Size/Age: Grows up to 3 m. Born alive at 35 - 45cm in length. Males mature at 1.5m and females at about 2.2m.

Adaptations:
Colour:Like most predators, Sevengill sharks employ counter-shading. Their body is dark on top to blend in with their surroundings when viewed from above. Their underside is light so they blend in with the surface when seen from below. Their body is generally a grey-brown colour with numerous black and white spots on the dorsal (top) surface and pectoral fins.

Teeth: The top rows of teeth are needle-like for holding prey. The bottom rows are comb-shaped with a saw-like edge for tearing and cutting.

Behaviour: They hunt by stealth, sneaking up on prey from behind. Seven-gill sharks are also known as 'wolves of the sea' as they hunt in packs. They work together with other seven-gills to bring down prey, including seals, sharks and dolphins. This characteristic is also thought to be an example of a prehistoric shark hunting strategy.

Senses: Most sharks use electrosense when hunting. They pick up the electrical impulses produced by animals around them, allowing them to detect both prey and predators.

Summary:
Body: Their body is torpedo shaped to allow easy movement through the water. Their head is broad and blunt. They have a pair of fins on the side of their body and a single dorsal fin on the top of their body for balance.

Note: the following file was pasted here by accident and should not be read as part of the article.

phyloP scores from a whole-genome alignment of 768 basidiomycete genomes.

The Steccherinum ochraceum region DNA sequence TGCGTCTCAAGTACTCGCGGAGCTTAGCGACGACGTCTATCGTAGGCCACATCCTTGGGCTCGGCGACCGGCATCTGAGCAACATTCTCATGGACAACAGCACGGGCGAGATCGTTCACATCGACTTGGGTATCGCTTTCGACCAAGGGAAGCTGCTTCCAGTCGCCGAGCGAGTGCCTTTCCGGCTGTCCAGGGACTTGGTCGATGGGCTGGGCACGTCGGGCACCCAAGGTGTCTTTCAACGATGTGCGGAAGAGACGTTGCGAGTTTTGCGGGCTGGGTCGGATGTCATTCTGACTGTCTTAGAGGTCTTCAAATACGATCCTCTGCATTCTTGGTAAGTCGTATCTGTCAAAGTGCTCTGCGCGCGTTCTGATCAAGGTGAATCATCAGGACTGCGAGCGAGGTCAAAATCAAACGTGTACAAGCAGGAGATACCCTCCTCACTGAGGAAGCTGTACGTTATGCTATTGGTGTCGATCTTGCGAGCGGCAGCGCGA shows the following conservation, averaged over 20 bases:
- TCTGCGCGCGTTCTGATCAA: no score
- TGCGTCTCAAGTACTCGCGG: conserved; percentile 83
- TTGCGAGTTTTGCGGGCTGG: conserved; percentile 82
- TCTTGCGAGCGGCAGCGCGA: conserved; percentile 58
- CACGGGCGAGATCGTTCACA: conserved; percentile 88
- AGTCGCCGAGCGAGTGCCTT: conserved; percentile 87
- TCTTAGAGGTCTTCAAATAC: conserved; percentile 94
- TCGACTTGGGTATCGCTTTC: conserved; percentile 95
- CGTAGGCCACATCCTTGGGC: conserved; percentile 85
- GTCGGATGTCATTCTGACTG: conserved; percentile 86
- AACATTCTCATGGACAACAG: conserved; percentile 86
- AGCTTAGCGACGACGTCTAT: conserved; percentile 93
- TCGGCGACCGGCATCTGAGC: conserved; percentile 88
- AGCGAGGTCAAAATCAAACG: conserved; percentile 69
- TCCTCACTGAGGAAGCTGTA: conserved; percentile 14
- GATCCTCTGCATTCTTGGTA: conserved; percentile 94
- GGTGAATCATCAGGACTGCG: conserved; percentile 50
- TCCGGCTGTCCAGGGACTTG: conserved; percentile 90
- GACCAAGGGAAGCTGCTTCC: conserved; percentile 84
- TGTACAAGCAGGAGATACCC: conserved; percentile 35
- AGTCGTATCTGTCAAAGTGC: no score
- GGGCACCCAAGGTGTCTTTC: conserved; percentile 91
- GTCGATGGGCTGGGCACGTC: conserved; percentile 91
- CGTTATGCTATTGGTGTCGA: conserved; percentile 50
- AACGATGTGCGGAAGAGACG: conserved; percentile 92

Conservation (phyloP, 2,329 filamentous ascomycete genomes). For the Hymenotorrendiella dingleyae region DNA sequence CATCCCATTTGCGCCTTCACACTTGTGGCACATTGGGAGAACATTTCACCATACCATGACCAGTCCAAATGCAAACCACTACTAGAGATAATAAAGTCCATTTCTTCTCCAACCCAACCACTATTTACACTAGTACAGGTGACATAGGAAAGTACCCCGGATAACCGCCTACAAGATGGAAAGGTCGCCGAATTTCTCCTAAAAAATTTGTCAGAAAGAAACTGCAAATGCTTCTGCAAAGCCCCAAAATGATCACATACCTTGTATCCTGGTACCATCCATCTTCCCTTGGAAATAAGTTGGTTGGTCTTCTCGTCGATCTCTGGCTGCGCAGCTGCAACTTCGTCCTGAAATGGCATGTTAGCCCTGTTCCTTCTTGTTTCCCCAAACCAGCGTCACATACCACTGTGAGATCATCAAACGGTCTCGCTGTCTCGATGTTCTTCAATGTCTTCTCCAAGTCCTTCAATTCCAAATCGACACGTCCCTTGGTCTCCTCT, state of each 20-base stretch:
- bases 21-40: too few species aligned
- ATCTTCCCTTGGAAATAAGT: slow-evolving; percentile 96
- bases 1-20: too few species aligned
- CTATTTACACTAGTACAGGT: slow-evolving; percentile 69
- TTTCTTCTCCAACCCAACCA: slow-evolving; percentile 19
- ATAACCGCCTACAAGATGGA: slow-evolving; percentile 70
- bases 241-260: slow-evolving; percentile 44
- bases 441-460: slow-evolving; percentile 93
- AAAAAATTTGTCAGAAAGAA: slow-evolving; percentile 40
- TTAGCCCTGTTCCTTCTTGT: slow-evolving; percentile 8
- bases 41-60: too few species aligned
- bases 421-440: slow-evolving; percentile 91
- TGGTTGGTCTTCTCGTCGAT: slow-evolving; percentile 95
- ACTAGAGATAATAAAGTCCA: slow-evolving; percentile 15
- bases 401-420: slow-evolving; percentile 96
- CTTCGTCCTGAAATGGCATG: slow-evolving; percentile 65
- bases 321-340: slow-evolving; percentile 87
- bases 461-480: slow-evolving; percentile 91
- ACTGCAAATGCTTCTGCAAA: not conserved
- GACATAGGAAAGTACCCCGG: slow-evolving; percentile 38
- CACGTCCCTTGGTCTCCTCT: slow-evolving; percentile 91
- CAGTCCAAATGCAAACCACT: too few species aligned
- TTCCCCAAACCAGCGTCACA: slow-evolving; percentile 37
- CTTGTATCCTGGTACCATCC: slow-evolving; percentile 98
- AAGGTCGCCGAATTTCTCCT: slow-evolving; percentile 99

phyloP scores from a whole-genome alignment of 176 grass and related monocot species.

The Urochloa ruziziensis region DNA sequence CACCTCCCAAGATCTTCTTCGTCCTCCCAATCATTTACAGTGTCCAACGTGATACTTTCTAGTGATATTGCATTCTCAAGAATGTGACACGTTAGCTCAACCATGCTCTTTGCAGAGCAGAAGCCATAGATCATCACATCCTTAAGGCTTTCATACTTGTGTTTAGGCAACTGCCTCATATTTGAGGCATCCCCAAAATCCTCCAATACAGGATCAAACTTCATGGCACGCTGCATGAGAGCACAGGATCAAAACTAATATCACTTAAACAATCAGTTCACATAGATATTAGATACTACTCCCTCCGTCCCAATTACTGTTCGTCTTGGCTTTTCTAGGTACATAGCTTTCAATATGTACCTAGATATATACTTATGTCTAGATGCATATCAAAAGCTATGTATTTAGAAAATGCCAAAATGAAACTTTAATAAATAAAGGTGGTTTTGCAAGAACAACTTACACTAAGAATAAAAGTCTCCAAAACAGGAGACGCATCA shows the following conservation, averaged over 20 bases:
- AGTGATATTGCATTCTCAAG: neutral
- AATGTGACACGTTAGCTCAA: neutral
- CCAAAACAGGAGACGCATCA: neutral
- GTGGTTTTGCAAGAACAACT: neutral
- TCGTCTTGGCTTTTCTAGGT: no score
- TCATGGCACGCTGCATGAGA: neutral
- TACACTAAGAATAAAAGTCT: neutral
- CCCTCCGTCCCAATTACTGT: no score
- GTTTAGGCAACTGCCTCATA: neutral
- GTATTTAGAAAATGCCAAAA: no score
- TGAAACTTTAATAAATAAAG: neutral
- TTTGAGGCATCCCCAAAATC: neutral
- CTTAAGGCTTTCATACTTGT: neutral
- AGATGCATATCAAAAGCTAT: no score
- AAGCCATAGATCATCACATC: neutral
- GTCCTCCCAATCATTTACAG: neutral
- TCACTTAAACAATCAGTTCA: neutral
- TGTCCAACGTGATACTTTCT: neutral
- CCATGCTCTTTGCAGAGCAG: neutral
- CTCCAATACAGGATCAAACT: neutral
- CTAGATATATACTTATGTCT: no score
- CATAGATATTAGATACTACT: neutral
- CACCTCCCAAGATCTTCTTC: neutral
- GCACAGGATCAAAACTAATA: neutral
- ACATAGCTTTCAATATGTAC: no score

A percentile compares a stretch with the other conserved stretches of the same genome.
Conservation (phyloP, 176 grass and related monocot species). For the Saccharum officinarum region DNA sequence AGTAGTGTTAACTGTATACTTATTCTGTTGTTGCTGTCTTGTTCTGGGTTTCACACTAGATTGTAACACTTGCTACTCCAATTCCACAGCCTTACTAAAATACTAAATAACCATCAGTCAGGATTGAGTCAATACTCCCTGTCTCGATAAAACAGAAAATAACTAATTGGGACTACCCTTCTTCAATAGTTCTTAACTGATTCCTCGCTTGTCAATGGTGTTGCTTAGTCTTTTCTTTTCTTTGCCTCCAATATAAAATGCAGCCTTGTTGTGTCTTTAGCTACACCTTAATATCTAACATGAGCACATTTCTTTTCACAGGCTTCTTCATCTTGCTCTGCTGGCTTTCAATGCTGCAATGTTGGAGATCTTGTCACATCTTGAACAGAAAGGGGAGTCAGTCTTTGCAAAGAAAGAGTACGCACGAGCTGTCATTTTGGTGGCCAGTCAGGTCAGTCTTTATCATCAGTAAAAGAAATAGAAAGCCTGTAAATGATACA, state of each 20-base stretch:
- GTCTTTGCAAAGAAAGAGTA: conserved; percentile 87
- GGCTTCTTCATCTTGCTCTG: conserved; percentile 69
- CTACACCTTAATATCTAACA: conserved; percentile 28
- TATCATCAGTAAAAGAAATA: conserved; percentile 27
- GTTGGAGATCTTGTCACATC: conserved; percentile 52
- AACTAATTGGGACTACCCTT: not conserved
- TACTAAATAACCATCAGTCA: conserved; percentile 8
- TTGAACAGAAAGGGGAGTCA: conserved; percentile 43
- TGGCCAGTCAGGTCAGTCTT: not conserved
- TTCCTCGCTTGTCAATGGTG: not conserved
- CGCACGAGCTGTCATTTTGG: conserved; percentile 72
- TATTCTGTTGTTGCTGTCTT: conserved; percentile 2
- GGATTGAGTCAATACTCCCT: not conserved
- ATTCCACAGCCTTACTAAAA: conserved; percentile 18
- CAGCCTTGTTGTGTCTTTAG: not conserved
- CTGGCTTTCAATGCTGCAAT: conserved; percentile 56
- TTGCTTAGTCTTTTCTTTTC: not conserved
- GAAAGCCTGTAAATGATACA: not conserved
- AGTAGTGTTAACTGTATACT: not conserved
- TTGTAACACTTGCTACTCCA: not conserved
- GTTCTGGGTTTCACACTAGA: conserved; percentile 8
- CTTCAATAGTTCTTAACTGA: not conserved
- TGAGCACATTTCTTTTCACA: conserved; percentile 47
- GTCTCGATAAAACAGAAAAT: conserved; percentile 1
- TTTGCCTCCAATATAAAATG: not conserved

Ancient sharks: They are quite prehistoric in their formation, being the only species of shark to retain seven pairs of gill slits. Most modern sharks and rays have five gill slits.

Reproduction: Sevengill sharks are ovoviparous, where the female has eggs that hatch inside her body. No placental connection is formed, as found in mammals. The embryos live off their yolk sac for the duration spent in the uterus. When this food supply becomes depleted, the embryos absorb nutrients that are secreted from the uterus walls until they are born. Large litters of up to 82 young are produced.

Further Information:
Useful sharks: In certain areas of the world, Sevengill sharks are popularly used for liver oil and hide (leather).

Other species: There are two species of Sevengill shark in Australia. The Broadnose Sevengill Shark is the larger of the two, growing to 3m. The Sharpnose Sevengill Shark is comparatively smaller, growing to 1.4m. Sharpnose Sevengill Shark are found in deeper water, down to 1000m deep. They are rarely encountered by humans, except deep-sea fishermen.

References:
Last, P. R. and Stevens, J. P., (1994) Sharks and Rays of Australia, CSIRO. Aitken, K., (1998), Green Guide: Sharks and Rays of Australia, New Holland Publishers (Australia) Pty Ltd.

The Dive Master said oh you often see sharks here, thanks I said! WE came we saw we conquered I guess. Didn't dampen our enthusiasm because within 2 hours we were back in again.

I am so keen I am going to do the PADI Shark Awareness Course at Coffs and maybe dive with the beast in Byron in August - Son Fletcher is now also keen to see these magnificent creatures, although I am worried he keeps talking about Great White cage dives ...